Given monetary policy and growth divergence across the Atlantic and the momentum behind the euro’s fall we have adjusted our EUR/USD forecasts downwards. This results in our new forecasts of 1.10 by year-end and parity by end-2016. We are now also even more bearish on commodity currencies given the sharper than expected decline in commodity prices in recent months. The Japanese yen was supported due to safe haven flows as uncertainty surrounding political situation in Greece continues. Emerging market currencies were driven by lower oil prices and a deterioration in sentiment.
The euro has continued to head south…
The euro has started this year how it ended the last one. In 2014, the EUR/USD declined by 12%, starting at 1.3789 and closing at 1.21. The EUR/USD has fallen further over recent days, and was trading at 1.1810 at time of writing. We expect the euro to fall significantly further, and have revised our forecasts even lower (see also “How low can the euro go?” Global Daily Insight 6 January).
…driven by monetary policy, growth and now politics
This euro’s weakness versus the US dollar mainly reflects a sharp divergence in growth and monetary policy on either side of the Atlantic. Growth in the eurozone has been sluggish, while headline inflation has turned negative. We expect headline inflation to remain negative over the next few months. The exact path depends crucially on oil prices. If they were to remain at current levels, inflation would likely remain negative until June of this year. The case for further ECB action is strong and the negative rates of inflation will provide great mood music for Mr Draghi to push QE through the Governing Council. We expect the ECB to announce that it will embark on a large scale asset purchase programme, including sovereign bonds, at its January meeting.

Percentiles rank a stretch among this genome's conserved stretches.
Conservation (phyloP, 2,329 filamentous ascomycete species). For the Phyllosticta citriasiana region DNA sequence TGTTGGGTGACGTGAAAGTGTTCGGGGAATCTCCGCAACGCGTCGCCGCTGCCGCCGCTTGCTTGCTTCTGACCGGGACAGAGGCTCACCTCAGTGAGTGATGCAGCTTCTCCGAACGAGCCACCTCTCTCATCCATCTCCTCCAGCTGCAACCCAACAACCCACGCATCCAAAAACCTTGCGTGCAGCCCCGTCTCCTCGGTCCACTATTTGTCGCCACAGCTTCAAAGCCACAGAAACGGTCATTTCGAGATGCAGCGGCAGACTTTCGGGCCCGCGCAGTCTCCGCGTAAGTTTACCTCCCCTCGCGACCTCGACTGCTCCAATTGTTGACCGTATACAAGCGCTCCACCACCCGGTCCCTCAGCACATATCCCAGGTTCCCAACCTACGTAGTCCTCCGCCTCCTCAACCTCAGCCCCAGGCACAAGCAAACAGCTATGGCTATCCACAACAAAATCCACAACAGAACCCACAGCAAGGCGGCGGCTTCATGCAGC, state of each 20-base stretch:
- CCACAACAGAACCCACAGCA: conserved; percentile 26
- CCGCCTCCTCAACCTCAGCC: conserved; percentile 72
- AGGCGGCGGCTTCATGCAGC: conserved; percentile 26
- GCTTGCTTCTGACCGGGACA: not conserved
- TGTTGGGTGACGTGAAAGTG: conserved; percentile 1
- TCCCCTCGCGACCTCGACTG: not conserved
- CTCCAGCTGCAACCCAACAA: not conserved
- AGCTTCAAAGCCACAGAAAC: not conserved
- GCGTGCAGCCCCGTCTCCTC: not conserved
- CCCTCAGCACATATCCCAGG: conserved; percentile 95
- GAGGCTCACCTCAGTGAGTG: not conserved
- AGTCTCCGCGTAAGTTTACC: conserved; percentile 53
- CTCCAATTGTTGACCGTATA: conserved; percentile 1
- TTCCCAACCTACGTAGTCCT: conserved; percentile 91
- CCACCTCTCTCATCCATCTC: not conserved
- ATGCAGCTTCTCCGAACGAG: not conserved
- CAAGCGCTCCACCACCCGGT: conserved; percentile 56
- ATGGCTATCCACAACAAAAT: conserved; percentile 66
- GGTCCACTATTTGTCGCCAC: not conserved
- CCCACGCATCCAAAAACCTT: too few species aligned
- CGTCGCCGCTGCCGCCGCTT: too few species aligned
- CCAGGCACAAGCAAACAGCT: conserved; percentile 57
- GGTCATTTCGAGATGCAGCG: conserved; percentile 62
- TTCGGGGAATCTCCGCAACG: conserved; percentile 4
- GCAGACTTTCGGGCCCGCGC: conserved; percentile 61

Further euro weakness to come…
Monetary policy divergence will likely continue to drive the EUR/USD lower. We expect the Fed to start raising rates in June and to raise interest rates somewhat faster than currently expected by markets. The US economy is set to remain strong. The ECB could well eventually expand its balance sheet by more than a trillion. Given these fundamental drivers and the momentum behind the euro’s fall, we have adjusted our EUR/USD forecasts for this year and Q1 2016 downwards.
…resulting in our new forecasts: EUR/USD: 1.10 by year-end, 1.00 by end-2016
Our new end-of-period forecasts for the coming quarters are as follows: 1.17 (Q1 2015), 1.15 (Q2 2015), 1.12 (Q3 2015), 1.10 (Q4 2015) and 1.08 (Q1 2016). We previously expected EUR/USD to fall more slowly to 1.15 by the end of this year. We continue to expect the EUR/USD to reach parity by the end of next year.
We are also even more bearish on commodity currencies
Given the sharper than expected decline in key commodity export prices, we are now even more bearish on commodity related currencies. We expect the Reserve Bank of Australia to cut interest rates by 50bp in the first half of this year given weaker than expected terms of trade and slower rebalancing in the economy. Our 2015 and 2016 year end AUD/USD forecasts have been lowered to 0.74 (from 0.78) and 0.70 (from 0.75). Similarly we have lowered our 2015 and 2016 NZD/USD year end forecasts to 0.71 (from 0.73) and 0.66 (from 0.68) as we expect the Reserve Bank of New Zealand to leave monetary policy unchanged this year (from previous view of 50bp hike).